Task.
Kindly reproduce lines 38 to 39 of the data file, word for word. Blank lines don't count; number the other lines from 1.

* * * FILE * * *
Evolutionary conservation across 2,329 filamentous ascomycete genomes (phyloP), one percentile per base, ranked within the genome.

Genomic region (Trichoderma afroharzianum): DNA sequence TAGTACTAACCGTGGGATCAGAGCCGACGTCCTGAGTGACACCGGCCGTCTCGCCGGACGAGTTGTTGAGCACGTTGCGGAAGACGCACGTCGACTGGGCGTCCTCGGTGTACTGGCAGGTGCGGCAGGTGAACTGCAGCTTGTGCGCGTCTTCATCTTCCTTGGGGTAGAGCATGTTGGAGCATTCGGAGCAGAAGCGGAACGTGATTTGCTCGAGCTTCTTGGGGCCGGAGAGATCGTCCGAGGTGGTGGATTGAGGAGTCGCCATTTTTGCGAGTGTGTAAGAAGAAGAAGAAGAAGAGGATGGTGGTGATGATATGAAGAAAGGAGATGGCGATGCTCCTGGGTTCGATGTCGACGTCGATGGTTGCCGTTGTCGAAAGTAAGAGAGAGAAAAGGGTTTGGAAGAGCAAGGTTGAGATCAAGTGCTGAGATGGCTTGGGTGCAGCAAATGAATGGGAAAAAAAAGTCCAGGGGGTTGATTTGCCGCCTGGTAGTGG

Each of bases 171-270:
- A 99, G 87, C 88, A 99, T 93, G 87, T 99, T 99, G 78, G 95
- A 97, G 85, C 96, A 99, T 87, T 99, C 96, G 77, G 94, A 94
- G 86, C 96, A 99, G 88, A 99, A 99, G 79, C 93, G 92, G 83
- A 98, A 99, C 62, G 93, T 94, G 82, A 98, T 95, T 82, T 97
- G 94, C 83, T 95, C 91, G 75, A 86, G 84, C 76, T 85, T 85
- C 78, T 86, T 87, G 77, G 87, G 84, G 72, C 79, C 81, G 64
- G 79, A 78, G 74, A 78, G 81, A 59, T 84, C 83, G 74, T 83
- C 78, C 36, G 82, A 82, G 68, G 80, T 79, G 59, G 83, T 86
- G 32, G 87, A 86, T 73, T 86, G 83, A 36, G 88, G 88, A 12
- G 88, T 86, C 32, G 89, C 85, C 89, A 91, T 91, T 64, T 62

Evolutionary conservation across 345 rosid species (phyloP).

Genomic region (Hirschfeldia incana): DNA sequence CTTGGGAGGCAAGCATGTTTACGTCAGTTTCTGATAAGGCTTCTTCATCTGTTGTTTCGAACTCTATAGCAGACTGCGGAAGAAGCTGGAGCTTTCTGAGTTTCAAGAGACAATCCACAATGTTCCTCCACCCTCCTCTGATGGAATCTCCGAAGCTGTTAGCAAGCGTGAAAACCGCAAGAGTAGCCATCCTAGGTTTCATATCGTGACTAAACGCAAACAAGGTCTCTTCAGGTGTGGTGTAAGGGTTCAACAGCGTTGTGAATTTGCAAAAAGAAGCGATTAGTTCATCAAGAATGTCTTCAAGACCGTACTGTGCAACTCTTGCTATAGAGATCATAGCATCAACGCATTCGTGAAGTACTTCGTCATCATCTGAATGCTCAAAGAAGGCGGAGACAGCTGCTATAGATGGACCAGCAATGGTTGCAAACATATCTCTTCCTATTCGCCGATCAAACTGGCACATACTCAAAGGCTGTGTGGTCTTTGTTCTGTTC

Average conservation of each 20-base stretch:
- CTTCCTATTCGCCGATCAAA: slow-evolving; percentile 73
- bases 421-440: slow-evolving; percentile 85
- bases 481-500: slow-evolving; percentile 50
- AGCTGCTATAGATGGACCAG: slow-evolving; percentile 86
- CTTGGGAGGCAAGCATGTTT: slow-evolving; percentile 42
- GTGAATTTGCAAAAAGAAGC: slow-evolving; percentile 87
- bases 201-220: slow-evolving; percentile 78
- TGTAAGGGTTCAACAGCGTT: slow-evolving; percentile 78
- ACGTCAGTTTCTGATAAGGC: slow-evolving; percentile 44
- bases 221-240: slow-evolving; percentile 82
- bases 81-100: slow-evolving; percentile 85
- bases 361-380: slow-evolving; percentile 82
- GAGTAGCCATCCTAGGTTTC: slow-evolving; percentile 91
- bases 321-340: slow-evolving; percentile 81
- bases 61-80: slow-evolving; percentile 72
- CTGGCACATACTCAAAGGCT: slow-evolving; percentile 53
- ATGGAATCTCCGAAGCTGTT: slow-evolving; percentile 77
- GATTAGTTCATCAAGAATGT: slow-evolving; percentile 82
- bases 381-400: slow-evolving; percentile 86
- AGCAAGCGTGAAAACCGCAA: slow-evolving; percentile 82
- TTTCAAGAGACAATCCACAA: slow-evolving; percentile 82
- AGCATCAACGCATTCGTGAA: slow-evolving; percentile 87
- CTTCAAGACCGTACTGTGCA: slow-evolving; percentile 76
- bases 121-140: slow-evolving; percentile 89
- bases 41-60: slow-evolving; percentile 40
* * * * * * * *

- AGCATCAACGCATTCGTGAA: slow-evolving; percentile 87
- CTTCAAGACCGTACTGTGCA: slow-evolving; percentile 76